Here Be Dragons


Here be dragons‘ means dangerous or unexplored territories, in imitation of the medieval practice of putting dragons, sea serpents and other mythological creatures in uncharted areas of maps. There are just two known historical use of this phrase in the Latin form ‘HC SVNT DRACONES.’ The term appeared on the 16th century Lenox Globe around the east coast of Asia, and might be related to the Komodo dragons in the Indonesian islands, tales of which were quite common throughout East Asia. 

It also appeared on another globe of that era engraved on two conjoined halves of ostrich eggs. Earlier maps contain a variety of references to mythical and real creatures, but the Lenox Globe and the egg globe are the only known surviving maps to bear this phrase. An investigation of the egg globe performed by collector Stefaan Missinne concluded that the Hunt-Lenox Globe is a cast of the egg globe.

The classical phrase used by ancient Roman and Medieval cartographers used to be ‘HIC SVNT LEONES’ (literally, ‘Here are lions’) when denoting unknown territories on maps. Plutarch said in the 1st century: ‘As geographers, Sosius, crowd into the edges of their maps parts of the world which they do not know about, adding notes in the margin to the effect, that beyond this lies nothing but sandy deserts full of wild beasts, unapproachable bogs, Scythian ice, or a frozen sea, so, in this work of mine, in which I have compared the lives of the greatest men with one another, after passing through those periods which probable reasoning can reach to and real history find a footing in, I might very well say of those that are farther off, beyond this there is nothing but prodigies and fictions, the only inhabitants are the poets and inventors of fables; there is no credit, or certainty any farther.’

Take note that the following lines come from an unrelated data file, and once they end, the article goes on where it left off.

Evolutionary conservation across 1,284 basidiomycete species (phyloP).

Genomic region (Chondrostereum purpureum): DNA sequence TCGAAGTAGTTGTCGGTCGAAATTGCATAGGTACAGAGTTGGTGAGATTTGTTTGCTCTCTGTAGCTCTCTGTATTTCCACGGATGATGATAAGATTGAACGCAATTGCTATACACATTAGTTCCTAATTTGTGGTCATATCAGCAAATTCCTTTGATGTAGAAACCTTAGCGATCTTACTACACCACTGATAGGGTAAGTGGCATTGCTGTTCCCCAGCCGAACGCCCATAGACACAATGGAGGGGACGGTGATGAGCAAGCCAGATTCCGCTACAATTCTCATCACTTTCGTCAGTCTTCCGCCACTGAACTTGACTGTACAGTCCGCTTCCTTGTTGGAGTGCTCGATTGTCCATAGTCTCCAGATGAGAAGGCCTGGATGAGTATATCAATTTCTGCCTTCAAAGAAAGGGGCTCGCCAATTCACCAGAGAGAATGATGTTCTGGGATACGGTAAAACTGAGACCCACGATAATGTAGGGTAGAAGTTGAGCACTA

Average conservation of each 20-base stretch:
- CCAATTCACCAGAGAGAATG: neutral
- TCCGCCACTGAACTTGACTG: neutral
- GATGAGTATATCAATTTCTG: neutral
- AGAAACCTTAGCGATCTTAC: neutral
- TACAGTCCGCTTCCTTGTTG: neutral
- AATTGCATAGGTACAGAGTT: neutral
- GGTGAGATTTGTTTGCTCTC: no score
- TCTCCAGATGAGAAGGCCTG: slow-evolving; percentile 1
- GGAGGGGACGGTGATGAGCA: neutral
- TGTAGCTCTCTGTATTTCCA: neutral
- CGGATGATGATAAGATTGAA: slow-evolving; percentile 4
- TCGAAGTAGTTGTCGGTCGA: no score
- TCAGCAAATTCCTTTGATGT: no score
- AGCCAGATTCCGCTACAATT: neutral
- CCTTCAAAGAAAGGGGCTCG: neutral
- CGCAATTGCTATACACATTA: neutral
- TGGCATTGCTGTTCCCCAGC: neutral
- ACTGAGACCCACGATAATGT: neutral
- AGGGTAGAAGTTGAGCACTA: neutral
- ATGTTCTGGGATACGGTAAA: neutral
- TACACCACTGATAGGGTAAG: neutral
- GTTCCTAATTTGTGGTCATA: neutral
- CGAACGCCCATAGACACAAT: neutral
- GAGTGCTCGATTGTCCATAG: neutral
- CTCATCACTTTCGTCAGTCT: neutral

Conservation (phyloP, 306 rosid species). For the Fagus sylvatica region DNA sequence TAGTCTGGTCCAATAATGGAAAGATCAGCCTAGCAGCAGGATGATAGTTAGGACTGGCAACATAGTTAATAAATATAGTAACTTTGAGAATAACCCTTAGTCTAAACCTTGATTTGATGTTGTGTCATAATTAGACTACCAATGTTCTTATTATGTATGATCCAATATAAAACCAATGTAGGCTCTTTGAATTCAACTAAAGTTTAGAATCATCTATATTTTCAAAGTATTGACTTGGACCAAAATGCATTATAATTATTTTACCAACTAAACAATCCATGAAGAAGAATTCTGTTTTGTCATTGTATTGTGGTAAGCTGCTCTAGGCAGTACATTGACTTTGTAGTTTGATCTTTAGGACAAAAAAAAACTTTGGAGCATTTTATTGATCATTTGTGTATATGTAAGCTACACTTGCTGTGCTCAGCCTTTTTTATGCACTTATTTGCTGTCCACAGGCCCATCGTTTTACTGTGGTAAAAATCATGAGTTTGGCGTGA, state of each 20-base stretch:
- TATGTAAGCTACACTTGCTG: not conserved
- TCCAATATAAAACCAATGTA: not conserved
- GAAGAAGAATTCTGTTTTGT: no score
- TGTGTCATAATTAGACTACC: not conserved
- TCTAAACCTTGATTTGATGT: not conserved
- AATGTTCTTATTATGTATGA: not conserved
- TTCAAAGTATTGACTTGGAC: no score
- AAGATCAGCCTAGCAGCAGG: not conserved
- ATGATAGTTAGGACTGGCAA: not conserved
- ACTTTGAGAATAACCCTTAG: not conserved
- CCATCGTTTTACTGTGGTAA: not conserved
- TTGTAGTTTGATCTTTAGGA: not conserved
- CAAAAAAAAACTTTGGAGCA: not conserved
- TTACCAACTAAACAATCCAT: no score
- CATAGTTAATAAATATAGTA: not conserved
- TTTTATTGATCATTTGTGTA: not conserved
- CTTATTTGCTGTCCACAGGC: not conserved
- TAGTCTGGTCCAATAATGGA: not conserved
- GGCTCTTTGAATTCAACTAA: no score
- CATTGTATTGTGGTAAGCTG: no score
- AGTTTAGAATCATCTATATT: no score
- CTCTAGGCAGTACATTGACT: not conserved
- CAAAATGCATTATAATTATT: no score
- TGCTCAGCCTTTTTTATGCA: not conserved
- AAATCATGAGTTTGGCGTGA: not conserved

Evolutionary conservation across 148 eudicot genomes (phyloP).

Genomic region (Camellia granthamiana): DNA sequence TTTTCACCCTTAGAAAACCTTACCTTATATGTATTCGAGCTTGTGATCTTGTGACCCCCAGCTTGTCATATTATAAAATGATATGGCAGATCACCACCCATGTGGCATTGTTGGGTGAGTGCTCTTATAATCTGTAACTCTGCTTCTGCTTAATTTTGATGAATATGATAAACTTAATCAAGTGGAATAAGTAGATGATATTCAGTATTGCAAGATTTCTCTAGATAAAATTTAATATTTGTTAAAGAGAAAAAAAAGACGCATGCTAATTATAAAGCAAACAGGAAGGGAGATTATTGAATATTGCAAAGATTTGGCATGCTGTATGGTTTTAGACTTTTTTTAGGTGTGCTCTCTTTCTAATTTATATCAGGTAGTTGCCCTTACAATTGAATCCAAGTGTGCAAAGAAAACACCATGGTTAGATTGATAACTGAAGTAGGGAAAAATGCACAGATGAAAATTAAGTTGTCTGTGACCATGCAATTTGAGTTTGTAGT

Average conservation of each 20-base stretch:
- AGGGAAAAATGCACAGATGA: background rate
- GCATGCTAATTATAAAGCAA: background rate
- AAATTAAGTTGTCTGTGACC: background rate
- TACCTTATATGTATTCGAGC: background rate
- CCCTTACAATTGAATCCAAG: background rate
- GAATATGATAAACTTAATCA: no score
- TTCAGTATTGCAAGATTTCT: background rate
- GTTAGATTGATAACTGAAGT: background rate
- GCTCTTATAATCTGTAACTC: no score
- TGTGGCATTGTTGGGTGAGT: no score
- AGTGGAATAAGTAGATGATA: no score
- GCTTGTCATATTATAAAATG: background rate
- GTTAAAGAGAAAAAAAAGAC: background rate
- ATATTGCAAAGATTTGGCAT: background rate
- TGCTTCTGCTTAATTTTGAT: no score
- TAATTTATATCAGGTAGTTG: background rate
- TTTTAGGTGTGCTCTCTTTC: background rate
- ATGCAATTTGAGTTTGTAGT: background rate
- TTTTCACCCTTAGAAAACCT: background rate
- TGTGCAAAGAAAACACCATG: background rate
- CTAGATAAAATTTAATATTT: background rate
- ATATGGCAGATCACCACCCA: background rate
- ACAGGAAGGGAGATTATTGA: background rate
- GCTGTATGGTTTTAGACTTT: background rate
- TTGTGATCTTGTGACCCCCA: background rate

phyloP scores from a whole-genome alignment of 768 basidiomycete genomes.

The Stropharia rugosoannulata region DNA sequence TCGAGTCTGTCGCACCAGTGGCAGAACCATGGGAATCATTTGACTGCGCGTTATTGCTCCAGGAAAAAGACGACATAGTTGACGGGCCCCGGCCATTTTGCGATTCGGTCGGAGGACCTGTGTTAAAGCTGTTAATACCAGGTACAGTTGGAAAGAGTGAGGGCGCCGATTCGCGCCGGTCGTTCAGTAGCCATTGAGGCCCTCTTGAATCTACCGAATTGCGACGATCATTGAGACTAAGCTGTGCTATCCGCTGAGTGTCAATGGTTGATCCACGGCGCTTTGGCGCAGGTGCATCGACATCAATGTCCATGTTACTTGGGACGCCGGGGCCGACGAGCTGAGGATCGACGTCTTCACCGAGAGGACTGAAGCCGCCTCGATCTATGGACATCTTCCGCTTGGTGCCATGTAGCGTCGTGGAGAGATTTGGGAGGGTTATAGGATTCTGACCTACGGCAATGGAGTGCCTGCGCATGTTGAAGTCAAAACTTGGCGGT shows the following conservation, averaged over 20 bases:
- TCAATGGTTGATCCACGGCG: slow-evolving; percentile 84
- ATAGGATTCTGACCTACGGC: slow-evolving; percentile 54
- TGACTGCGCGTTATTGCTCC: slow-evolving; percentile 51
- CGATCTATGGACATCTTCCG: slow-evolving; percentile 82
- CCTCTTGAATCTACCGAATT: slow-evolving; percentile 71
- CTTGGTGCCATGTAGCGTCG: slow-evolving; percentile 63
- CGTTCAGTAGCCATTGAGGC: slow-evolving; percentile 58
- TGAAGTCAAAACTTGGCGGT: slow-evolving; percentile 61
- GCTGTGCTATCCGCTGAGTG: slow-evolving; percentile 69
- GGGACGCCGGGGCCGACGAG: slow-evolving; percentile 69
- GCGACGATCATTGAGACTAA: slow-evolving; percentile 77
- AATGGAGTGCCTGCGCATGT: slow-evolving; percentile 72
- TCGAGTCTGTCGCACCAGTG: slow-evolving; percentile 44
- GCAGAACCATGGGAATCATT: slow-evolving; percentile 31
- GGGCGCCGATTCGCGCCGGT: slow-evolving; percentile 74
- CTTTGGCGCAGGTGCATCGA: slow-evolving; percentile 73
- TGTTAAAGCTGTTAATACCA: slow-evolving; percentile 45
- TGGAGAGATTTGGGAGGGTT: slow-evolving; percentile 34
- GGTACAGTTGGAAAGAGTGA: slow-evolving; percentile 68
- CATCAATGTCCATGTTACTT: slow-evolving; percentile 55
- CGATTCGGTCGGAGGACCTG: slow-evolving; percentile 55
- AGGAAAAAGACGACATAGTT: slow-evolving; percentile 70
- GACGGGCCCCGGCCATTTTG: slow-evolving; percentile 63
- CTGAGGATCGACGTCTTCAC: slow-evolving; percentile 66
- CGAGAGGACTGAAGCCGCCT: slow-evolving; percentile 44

The ‘Borgia Map’ (c. 1430), in the Vatican Library, states, over a dragon-like figure in Asia (in the upper left quadrant of the map), ‘Hic etiam homines magna cornua habentes longitudine quatuor pedum, et sunt etiam serpentes tante magnitudinis, ut unum bovem comedant integrum.’ (‘Here there are even men who have large four-foot horns, and there are even serpents so large that they could eat an ox whole.’) The latter may refer to the dragons of the Chinese dragon dance.

The ‘Fra Mauro Map’ (c. 1450) has the ‘Island of Dragons,’ an imaginary island in the Atlantic Ocean. In an inscription near Herat, Fra Mauro says that in the mountains nearby ‘there are a number of dragons, in whose forehead is a stone that cures many infirmities,’ and describes the locals’ way of hunting those dragons to get the stones. This is thought to be based on Catholic Saint and alchemist Albertus Magnus’s treatise ‘De mineralibus.’ In an inscription elsewhere on the map, the cartographer expresses his skepticism regarding ‘serpents, dragons and basilisks’ mentioned by ‘some historiographers.’

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